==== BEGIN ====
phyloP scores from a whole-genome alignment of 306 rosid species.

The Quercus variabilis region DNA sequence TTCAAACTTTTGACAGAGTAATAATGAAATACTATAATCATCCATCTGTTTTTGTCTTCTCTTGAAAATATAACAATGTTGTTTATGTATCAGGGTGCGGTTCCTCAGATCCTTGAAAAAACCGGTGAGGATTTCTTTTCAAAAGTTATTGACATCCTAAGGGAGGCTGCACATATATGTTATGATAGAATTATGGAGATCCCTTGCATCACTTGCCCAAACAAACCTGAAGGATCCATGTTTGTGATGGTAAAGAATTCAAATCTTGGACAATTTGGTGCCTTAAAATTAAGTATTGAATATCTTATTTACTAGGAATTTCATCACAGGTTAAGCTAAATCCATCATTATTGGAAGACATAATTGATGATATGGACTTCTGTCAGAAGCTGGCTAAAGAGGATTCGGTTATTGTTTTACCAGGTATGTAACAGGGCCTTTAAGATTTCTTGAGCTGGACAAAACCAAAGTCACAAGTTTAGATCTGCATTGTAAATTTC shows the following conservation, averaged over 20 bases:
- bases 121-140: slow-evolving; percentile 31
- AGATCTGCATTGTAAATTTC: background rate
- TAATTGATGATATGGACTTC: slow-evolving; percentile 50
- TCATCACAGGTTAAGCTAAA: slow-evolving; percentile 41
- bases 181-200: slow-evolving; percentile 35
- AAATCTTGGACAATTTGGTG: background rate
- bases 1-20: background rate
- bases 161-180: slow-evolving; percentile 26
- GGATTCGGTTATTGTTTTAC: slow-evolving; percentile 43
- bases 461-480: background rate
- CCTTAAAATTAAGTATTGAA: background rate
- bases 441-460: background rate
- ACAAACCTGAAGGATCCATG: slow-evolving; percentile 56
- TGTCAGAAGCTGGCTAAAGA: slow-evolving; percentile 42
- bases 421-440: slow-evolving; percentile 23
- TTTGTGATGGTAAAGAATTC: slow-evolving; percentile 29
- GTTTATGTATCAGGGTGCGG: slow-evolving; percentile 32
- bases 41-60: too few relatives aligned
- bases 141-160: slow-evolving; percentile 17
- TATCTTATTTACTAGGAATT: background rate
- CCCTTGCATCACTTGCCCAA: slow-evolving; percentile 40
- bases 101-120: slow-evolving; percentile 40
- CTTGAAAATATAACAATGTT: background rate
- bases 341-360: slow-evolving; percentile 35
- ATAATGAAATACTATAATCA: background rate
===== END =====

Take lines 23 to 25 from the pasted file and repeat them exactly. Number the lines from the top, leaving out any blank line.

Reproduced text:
- CCCTTGCATCACTTGCCCAA: slow-evolving; percentile 40
- bases 101-120: slow-evolving; percentile 40
- CTTGAAAATATAACAATGTT: background rate